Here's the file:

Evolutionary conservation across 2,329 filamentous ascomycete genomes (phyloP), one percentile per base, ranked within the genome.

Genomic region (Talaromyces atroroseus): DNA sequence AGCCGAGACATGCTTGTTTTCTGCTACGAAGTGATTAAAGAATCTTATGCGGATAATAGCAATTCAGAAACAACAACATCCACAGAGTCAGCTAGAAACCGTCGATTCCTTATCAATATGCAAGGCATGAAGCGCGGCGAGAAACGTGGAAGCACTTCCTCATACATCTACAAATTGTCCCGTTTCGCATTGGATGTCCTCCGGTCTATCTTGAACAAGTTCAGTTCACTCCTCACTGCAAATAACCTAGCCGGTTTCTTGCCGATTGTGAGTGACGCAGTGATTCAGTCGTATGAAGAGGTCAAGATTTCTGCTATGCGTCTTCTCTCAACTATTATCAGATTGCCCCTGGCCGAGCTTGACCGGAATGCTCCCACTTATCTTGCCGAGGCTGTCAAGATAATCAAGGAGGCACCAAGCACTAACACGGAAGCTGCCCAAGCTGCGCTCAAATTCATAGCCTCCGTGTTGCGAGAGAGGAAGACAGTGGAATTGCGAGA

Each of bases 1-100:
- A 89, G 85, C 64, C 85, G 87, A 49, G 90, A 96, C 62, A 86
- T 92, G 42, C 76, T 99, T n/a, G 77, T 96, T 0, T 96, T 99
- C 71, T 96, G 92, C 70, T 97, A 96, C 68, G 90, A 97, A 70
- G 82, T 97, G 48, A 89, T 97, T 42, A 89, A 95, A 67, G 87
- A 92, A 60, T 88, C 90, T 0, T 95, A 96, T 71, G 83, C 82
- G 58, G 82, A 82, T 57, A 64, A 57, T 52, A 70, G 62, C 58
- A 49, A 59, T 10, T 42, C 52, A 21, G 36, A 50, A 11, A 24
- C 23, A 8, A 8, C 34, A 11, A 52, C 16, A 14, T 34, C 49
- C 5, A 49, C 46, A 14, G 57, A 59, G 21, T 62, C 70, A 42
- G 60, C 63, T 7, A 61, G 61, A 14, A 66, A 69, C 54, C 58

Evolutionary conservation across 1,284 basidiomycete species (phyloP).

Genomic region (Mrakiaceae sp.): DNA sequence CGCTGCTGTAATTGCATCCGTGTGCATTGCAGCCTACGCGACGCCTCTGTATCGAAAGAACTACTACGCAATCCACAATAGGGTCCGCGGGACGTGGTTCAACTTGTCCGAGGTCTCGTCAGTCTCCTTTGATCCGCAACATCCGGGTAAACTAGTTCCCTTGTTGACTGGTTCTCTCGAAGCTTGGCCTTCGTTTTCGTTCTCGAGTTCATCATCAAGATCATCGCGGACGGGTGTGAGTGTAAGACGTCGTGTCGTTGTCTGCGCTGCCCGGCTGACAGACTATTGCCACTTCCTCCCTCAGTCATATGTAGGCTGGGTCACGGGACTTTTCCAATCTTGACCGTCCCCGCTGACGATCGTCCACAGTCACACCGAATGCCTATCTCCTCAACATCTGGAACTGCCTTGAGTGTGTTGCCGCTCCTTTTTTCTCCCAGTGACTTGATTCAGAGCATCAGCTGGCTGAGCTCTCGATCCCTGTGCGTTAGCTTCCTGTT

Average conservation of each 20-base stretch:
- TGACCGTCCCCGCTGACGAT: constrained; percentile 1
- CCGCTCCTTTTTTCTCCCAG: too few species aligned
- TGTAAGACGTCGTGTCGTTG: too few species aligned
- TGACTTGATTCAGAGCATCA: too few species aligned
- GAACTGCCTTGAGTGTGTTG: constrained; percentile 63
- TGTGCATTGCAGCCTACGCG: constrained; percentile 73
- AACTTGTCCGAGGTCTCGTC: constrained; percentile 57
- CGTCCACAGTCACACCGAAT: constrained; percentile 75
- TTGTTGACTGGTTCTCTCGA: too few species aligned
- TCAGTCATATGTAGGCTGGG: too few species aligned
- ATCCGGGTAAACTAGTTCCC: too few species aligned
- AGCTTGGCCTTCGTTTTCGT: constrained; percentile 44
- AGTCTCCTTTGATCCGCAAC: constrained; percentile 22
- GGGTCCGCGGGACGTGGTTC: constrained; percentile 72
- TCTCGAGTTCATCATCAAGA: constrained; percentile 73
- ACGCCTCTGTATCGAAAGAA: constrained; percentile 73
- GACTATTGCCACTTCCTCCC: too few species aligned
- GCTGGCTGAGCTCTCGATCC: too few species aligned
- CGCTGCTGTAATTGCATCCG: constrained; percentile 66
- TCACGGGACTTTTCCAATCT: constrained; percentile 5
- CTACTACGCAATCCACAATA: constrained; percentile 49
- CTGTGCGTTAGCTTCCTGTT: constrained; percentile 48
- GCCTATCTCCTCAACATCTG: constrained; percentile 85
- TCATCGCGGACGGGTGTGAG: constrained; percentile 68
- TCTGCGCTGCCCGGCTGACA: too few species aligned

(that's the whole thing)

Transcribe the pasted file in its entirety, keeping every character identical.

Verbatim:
Evolutionary conservation across 2,329 filamentous ascomycete genomes (phyloP), one percentile per base, ranked within the genome.

Genomic region (Talaromyces atroroseus): DNA sequence AGCCGAGACATGCTTGTTTTCTGCTACGAAGTGATTAAAGAATCTTATGCGGATAATAGCAATTCAGAAACAACAACATCCACAGAGTCAGCTAGAAACCGTCGATTCCTTATCAATATGCAAGGCATGAAGCGCGGCGAGAAACGTGGAAGCACTTCCTCATACATCTACAAATTGTCCCGTTTCGCATTGGATGTCCTCCGGTCTATCTTGAACAAGTTCAGTTCACTCCTCACTGCAAATAACCTAGCCGGTTTCTTGCCGATTGTGAGTGACGCAGTGATTCAGTCGTATGAAGAGGTCAAGATTTCTGCTATGCGTCTTCTCTCAACTATTATCAGATTGCCCCTGGCCGAGCTTGACCGGAATGCTCCCACTTATCTTGCCGAGGCTGTCAAGATAATCAAGGAGGCACCAAGCACTAACACGGAAGCTGCCCAAGCTGCGCTCAAATTCATAGCCTCCGTGTTGCGAGAGAGGAAGACAGTGGAATTGCGAGA

Each of bases 1-100:
- A 89, G 85, C 64, C 85, G 87, A 49, G 90, A 96, C 62, A 86
- T 92, G 42, C 76, T 99, T n/a, G 77, T 96, T 0, T 96, T 99
- C 71, T 96, G 92, C 70, T 97, A 96, C 68, G 90, A 97, A 70
- G 82, T 97, G 48, A 89, T 97, T 42, A 89, A 95, A 67, G 87
- A 92, A 60, T 88, C 90, T 0, T 95, A 96, T 71, G 83, C 82
- G 58, G 82, A 82, T 57, A 64, A 57, T 52, A 70, G 62, C 58
- A 49, A 59, T 10, T 42, C 52, A 21, G 36, A 50, A 11, A 24
- C 23, A 8, A 8, C 34, A 11, A 52, C 16, A 14, T 34, C 49
- C 5, A 49, C 46, A 14, G 57, A 59, G 21, T 62, C 70, A 42
- G 60, C 63, T 7, A 61, G 61, A 14, A 66, A 69, C 54, C 58

Evolutionary conservation across 1,284 basidiomycete species (phyloP).

Genomic region (Mrakiaceae sp.): DNA sequence CGCTGCTGTAATTGCATCCGTGTGCATTGCAGCCTACGCGACGCCTCTGTATCGAAAGAACTACTACGCAATCCACAATAGGGTCCGCGGGACGTGGTTCAACTTGTCCGAGGTCTCGTCAGTCTCCTTTGATCCGCAACATCCGGGTAAACTAGTTCCCTTGTTGACTGGTTCTCTCGAAGCTTGGCCTTCGTTTTCGTTCTCGAGTTCATCATCAAGATCATCGCGGACGGGTGTGAGTGTAAGACGTCGTGTCGTTGTCTGCGCTGCCCGGCTGACAGACTATTGCCACTTCCTCCCTCAGTCATATGTAGGCTGGGTCACGGGACTTTTCCAATCTTGACCGTCCCCGCTGACGATCGTCCACAGTCACACCGAATGCCTATCTCCTCAACATCTGGAACTGCCTTGAGTGTGTTGCCGCTCCTTTTTTCTCCCAGTGACTTGATTCAGAGCATCAGCTGGCTGAGCTCTCGATCCCTGTGCGTTAGCTTCCTGTT

Average conservation of each 20-base stretch:
- TGACCGTCCCCGCTGACGAT: constrained; percentile 1
- CCGCTCCTTTTTTCTCCCAG: too few species aligned
- TGTAAGACGTCGTGTCGTTG: too few species aligned
- TGACTTGATTCAGAGCATCA: too few species aligned
- GAACTGCCTTGAGTGTGTTG: constrained; percentile 63
- TGTGCATTGCAGCCTACGCG: constrained; percentile 73
- AACTTGTCCGAGGTCTCGTC: constrained; percentile 57
- CGTCCACAGTCACACCGAAT: constrained; percentile 75
- TTGTTGACTGGTTCTCTCGA: too few species aligned
- TCAGTCATATGTAGGCTGGG: too few species aligned
- ATCCGGGTAAACTAGTTCCC: too few species aligned
- AGCTTGGCCTTCGTTTTCGT: constrained; percentile 44
- AGTCTCCTTTGATCCGCAAC: constrained; percentile 22
- GGGTCCGCGGGACGTGGTTC: constrained; percentile 72
- TCTCGAGTTCATCATCAAGA: constrained; percentile 73
- ACGCCTCTGTATCGAAAGAA: constrained; percentile 73
- GACTATTGCCACTTCCTCCC: too few species aligned
- GCTGGCTGAGCTCTCGATCC: too few species aligned
- CGCTGCTGTAATTGCATCCG: constrained; percentile 66
- TCACGGGACTTTTCCAATCT: constrained; percentile 5
- CTACTACGCAATCCACAATA: constrained; percentile 49
- CTGTGCGTTAGCTTCCTGTT: constrained; percentile 48
- GCCTATCTCCTCAACATCTG: constrained; percentile 85
- TCATCGCGGACGGGTGTGAG: constrained; percentile 68
- TCTGCGCTGCCCGGCTGACA: too few species aligned